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Boys, Girls Club, churches and more help hundreds select gifts in Waterloo (PHOTOS)

Boys, Girls Club, churches and more help hundreds select gifts in Waterloo (PHOTOS)

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WATERLOO — The Boys & Girls Club was transformed into a busy shopping center Saturday where invited guests could purchase some of their Christmas gifts at a deep discount.

Christmas in Walnut allows parents to shop at the Christmas Store in the organization’s gym while children are ushered upstairs to make crafts that can be given as gifts to their parents and other family members. Before or after shopping, families were also invited to eat a pancake and sausage breakfast at the neighboring Harvest Vineyard Church.

“So there’s a lot of joy going all around,” said Molly Juza, one of the volunteer staff members.

She explained that people needed a ticket to get into the event. The 575 tickets were primarily handed out to families associated with Dr. Walter Cunningham School for Excellence, Irving Elementary School, and the Boys & Girls Club — which is located in the Walnut Neighborhood at the north end of downtown. People lined up outside of the gym where rows of tables were covered with gifts for children ages 3 to 18 — such as dolls, remote control cars, drones, sports items and much more.

“We collect about 2,300 new unwrapped gifts. We discount the price down to $2 or $5 and people can come in and shop,” said Juza, noting each participant was accompanied by a personal shopper and had 10 minutes to pick out items. Everyone could buy up to four presents this year.

Partners for the event included Orchard Hill Church in Cedar Falls, Harvest Vineyard and First Presbyterian churches in Waterloo, Link Christian Community Development, and a number of businesses. Among those were UnityPoint-Allen Hospital, RSM, VGM and Western Home Communities.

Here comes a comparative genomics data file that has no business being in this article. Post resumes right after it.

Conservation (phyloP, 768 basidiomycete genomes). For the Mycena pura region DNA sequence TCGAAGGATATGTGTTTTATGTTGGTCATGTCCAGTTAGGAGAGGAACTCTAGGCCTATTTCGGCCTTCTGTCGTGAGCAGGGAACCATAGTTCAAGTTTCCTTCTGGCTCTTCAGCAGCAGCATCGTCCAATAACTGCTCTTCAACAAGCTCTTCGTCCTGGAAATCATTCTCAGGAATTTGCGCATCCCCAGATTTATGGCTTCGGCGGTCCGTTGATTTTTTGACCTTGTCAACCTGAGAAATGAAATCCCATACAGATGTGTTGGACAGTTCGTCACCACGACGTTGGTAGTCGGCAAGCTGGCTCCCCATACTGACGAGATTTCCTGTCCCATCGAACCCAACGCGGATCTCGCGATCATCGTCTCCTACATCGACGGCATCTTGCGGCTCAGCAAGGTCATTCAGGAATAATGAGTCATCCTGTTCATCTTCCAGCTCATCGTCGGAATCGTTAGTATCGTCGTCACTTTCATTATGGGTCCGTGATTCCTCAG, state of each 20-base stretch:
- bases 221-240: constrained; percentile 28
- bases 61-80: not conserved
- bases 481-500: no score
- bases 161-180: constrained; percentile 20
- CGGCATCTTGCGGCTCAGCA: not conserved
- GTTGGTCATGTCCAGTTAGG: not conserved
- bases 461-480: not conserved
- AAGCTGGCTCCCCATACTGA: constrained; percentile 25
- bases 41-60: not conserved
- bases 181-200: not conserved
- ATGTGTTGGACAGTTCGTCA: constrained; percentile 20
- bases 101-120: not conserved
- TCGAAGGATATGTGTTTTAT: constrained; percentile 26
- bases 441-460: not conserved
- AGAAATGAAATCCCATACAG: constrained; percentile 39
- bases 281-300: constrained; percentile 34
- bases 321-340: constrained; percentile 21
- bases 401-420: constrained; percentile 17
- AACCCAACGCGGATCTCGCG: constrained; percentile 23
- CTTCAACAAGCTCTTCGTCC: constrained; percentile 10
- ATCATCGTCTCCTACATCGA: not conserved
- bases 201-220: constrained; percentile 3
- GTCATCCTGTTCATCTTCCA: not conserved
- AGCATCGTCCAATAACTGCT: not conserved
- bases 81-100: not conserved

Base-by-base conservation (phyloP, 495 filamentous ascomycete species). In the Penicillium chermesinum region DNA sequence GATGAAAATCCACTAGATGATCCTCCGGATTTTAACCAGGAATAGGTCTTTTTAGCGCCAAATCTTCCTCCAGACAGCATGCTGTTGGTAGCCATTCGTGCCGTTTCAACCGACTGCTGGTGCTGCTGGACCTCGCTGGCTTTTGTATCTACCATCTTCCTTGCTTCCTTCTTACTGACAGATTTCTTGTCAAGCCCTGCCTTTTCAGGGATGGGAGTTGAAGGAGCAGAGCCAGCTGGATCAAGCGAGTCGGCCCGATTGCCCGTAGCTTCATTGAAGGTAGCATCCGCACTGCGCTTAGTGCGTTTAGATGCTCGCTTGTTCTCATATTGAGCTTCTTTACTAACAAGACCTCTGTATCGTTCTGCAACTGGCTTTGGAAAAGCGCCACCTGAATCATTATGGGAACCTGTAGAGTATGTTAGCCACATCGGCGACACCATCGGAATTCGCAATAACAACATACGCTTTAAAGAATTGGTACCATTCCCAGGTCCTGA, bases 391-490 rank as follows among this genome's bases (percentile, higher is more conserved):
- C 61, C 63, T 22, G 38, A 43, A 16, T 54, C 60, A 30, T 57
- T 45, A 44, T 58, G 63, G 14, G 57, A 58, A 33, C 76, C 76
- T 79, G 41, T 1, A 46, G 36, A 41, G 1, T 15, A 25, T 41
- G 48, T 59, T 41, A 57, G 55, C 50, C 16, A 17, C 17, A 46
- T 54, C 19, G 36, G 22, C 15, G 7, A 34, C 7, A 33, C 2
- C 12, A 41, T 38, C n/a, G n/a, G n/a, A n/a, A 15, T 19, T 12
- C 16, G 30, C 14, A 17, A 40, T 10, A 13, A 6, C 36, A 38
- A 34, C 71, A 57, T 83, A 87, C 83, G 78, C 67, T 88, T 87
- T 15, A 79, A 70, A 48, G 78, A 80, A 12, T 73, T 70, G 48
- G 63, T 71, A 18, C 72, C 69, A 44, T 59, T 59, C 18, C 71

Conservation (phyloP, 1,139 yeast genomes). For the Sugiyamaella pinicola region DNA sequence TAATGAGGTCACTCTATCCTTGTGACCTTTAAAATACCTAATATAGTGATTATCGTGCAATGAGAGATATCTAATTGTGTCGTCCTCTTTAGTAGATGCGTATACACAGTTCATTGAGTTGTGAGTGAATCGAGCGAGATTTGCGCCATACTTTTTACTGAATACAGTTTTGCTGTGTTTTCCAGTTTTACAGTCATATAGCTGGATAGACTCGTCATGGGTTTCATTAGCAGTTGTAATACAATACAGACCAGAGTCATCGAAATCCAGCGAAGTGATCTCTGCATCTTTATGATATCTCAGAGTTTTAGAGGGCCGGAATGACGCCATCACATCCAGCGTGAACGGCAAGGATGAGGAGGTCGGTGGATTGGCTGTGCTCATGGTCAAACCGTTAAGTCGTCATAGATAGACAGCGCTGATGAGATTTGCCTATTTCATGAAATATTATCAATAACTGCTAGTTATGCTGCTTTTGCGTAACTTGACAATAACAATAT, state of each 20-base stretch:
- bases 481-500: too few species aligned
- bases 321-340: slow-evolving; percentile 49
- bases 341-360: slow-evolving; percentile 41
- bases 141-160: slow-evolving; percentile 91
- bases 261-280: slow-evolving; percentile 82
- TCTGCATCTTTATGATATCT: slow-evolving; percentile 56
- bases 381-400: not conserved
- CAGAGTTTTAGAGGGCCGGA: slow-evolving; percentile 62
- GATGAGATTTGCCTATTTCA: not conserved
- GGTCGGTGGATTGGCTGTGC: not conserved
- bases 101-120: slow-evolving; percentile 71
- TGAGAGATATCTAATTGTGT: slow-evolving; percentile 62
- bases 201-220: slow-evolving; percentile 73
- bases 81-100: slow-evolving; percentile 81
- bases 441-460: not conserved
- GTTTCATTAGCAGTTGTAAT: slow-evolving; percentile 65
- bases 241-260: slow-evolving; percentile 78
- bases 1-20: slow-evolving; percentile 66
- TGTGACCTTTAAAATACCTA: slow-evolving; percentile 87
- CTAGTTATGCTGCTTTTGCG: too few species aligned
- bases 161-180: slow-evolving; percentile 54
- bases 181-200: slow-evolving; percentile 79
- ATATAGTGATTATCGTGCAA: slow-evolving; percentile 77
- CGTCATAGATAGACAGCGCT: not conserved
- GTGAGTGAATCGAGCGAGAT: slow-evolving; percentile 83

“This is the ninth year,” said Juza. “It’s getting to the point where it’s a well-oiled machine.”

Jessica Barr of Waterloo was shopping for her children, ages 2, 3 and 5.

“It was really great, a nice variety for all ages,” she said, while her items were being wrapped at the complimentary wrapping station. “It was a pretty nice experience.”

Among the presents first-time shopper Senija Bjnic of Waterloo got for her two grandchildren were dolls and a tea set, some of the things they had asked for.

“Those things are on their list,” she said, praising the event. “I love it. It’s more than good.”

Jaylen Pollard, 9, was upstairs with his 8-year-old brother, Josiah, where they got pictures taken with homemade props in the Christmas Craft Workshop. The Waterloo boys then made picture holders, painting a stone and wrapping a wire around it decorated with beads. At the end, the wire was bent to hold the picture.

While creating his own gifts, Jaylen admitted that was thinking about what was being picked out for him downstairs. He is hoping for a set of Hotwheels cars for Christmas.

There were about 10 craft stations upstairs. Children could make burlap angels, candy cane reindeer, stained glass nativity scenes, colorful washer necklaces and more.

Samantha Hampton, her two sisters and brother were making painted tea towels. The Waterloo 10-year-old was painting her hand and a metal snowman stamp to decorate the towel.

“I have one that’s going to my sister and I’m going to give one to my mom,” said Samantha.

Nearby, 6-year-old sister Sandra had a similar idea.

“It’s for my mom,” she said of her decorated towel. “It’s so fun because we can make stuff.”

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